Steal the Code

October 28, 2010

Learning anything is easy. Internalizing it is difficult.

Something I've found myself doing in my last few projects is to steal ideas from other projects. Not actually "stealing", of course, but browsing your favorite projects and developers and stealing concepts from them. Design patterns. Refactoring methodologies. How does Chris deal with command-line arguments in hub? How does Wayne transition between shell scripting and Ruby in rvm? Anything that conceptually requires you to come out of auto-pilot programming mode and think, "hey, how do I actually do this?" is a great place to start.

Once you reach that point, sure, you could google a blog post to get the answer. But by "stealing" it from someone else, you achieve two things:

  1. You form a mental connection between your concept and that specific project.
  2. You acquire "ownership" in that concept.

"Acquiring ownership" in something you "steal" is counter-intuitive, but think about it: you spend the necessary time to understand the concept, and then you apply it to your own problem domain. The mental act of doing that can be an intensely satisfying process. Once that bell clicks, you'll start understanding why the author may have refactored that method, or why they needed a separate helper class.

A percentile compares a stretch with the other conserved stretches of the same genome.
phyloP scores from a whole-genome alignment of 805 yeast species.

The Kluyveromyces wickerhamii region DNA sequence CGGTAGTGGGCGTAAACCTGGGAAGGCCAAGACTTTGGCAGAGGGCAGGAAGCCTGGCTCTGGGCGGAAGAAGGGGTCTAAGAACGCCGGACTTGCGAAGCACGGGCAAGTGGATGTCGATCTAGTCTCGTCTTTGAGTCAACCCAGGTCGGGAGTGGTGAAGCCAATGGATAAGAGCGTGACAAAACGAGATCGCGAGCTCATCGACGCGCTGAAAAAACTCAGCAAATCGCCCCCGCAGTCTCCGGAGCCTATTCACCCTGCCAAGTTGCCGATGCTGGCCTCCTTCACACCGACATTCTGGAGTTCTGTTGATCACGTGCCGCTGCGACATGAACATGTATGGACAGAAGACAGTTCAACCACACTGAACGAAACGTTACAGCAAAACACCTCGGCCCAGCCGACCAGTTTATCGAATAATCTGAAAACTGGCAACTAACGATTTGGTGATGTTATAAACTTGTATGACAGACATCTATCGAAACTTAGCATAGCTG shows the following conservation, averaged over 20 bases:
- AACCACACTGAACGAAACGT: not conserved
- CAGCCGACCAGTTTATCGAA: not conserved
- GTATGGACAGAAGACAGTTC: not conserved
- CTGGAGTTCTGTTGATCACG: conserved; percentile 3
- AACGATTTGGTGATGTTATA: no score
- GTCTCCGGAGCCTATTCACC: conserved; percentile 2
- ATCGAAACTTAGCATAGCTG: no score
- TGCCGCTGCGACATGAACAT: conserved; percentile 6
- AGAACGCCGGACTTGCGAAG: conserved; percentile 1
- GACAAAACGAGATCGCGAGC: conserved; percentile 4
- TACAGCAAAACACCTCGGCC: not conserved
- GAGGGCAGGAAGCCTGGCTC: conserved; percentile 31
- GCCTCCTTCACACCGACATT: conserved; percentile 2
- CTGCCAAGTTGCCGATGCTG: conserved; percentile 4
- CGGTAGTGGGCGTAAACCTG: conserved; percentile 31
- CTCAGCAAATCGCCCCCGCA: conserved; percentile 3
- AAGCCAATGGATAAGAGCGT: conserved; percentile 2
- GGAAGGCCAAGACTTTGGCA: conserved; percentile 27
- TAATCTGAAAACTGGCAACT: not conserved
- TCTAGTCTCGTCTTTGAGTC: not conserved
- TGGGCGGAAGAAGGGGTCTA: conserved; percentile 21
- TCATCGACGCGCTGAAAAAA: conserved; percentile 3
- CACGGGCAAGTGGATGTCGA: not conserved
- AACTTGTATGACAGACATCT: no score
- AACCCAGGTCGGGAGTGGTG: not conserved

Don't get me wrong; hammering things out on your own is great. That's almost an entirely different class of learning, and it works well in the majority of cases. But sometimes learning others' best practices is the quickest way to enlightenment- not in terms of fixing your problem at hand, but of substantially understanding the forces involved.

By seeing how others have tackled your problem, reaching the point of your own personal understanding, and then reshaping it to fit within your viewpoint, the concept then becomes "your" concept and you then have it in your pocket for your next project. It may be just another word for "learning", but as soon as I thought of it in this concrete, compartmentalized fashion — Oh, this is just like that inheritance strategy I stole from Homebrew in my other project a few months back — my ability to retain knowledge has gone way up.

Once you've reached that level of internalization, that difficult concept becomes just another concept you can auto-pilot.

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